What's in a Number?
By Charlie Anderson
t r u t h o u t | Perspective
Tuesday 20 June 2006
One death is a tragedy, a million is a statistic.
- Joseph Stalin
Though hardly mentioned in mainstream media, this week the Pentagon released notification that three more American soldiers have died in Iraq, bringing the American death toll to 2,500. With the Bush administration's typical Stalinesque callousness, White House Press Secretary Tony Snow glibly dismissed the tragic milestone saying, "It's a number and anytime we reach one of these 500 benchmarks, people want something." To him and the administration, the 2,500 dead and 130,000 Americans currently serving in Iraq are just numbers, numbers that do not include any of his loved ones or the loved ones of anyone serving publicly in the administration. This flippant dismissal cannot lightly brush aside the pain, anguish and utter destruction brought by this war. If the administration truly believes this war can be reduced to mere numbers, perhaps we should consider some statistics left out of Mr. Snow's arrogant, insensitive and inflammatory remarks.
Mr. Snow makes no mention of the estimated 18,490 American troops wounded in Iraq, 8,500 of whom were not able to return to duty. Nor does he mention that this war has created a new medical term, "polytrauma," to describe troops who have been so horribly wounded that they require teams of doctors and scores of nurses to care for them. Mr. Snow makes no mention of the 30% of Iraq and Afghanistan war veterans seeking mental health care. He makes no mention of the three VA hospitals that will be closed this year as the number of veterans eligible for services skyrockets. Mr. Snow's "number" does not include the 226 of the so-called "coalition of the willing" who have sacrificed their lives in this war, many from countries who have already realized that victory is impossible and disentangled themselves.
Chief among the "people who want something" are the Iraqi people, who have sacrificed more than 4,800 police officers in the line of duty. As many as 100,000 Iraqi civilians have been killed in a war over which they had no control. Thousands more have died or contracted illnesses from the lack of electricity, poor sanitation, and dirty water created by this war. The statistical view also obscures the psychological impact of thirteen years of constant bombing, destroyed buildings, ruined homes, unemployment and utter despair felt by many Iraqis. The majority of Iraqis believe the occupation is destabilizing their country: 64% of Iraqis believe that crime and violent attacks will decrease when American troops are withdrawn, 67% of Iraqis believe that day-to-day security will increase when American troops are withdrawn, and 73% of Iraqis believe that the political process will be more cooperative when American troops are withdrawn.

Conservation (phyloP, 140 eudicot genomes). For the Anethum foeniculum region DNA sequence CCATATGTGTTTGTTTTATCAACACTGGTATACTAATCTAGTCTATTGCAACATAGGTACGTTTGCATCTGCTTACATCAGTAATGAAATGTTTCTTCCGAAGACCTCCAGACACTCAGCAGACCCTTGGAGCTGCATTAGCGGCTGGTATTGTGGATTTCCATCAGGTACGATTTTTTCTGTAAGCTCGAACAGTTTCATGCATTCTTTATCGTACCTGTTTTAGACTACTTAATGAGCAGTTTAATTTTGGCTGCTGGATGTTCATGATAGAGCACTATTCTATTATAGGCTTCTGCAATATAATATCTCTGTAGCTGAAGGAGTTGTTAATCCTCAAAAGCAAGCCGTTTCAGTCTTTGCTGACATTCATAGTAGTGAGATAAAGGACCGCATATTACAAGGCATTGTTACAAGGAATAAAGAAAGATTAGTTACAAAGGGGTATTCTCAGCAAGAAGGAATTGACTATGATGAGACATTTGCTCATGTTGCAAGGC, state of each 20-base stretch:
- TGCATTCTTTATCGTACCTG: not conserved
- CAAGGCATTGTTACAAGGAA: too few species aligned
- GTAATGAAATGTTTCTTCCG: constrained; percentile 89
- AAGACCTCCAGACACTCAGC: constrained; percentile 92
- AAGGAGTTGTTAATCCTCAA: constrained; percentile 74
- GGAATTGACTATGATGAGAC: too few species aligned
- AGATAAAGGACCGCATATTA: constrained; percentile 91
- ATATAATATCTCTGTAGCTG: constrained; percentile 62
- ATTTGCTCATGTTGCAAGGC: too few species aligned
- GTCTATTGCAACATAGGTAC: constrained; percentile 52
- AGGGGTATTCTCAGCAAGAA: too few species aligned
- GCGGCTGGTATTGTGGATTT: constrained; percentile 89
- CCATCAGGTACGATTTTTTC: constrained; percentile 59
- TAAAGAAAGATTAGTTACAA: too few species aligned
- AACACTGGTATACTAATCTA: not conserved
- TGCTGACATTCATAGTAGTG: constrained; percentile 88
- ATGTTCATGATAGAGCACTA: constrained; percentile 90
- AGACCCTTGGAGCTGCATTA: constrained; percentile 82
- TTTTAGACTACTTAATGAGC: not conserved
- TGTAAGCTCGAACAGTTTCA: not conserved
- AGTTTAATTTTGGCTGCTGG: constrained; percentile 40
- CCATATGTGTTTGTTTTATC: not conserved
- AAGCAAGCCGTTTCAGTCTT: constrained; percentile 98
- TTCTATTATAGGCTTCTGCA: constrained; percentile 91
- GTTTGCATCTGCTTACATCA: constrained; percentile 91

On his second point, Mr. Snow is right: as Americans begin to feel the impact of this seemingly endless war, we want something. Recent polls show that nearly 50% of us want our troops withdrawn within the next year. Moreover, 72% of troops serving in Iraq believe the war should be ended by December of this year. Perhaps that is because the troops have spent significant time on the streets of Iraq, as opposed to Mr. Snow's one day photo op in the heavily insulated Green Zone.
Mr. Snow is correct - in the literal sense, 2,500 is just a number. But we must never glibly dismiss what that number represents. It represents hundreds of children who will grow up without a parent. It represents thousands of men and women who will not grow old with their spouses, and it represents thousands of grieving parents who will never spend another holiday with their children. It also represents a war that defies logic and ideas of responsible government, by even the most conservative standards. After enduring thousands of pointless deaths, the majority of Americans want what they wanted when the death toll was only 2,499: we want the war to end. The American people want the war to end, the British and other coalition countries want the war to end, the Iraqi people want the war to end, and we want it to end before Mr. Snow is dodging another tragic benchmark.
Charlie Anderson (firstname.lastname@example.org) served as a Navy Hospital Corpsman with Marine Corps' Second Tank Battalion during the invasion of Iraq. He is the Southeast Regional Coordinator of Iraq Veterans Against the War. He lives in Virginia Beach, Virginia.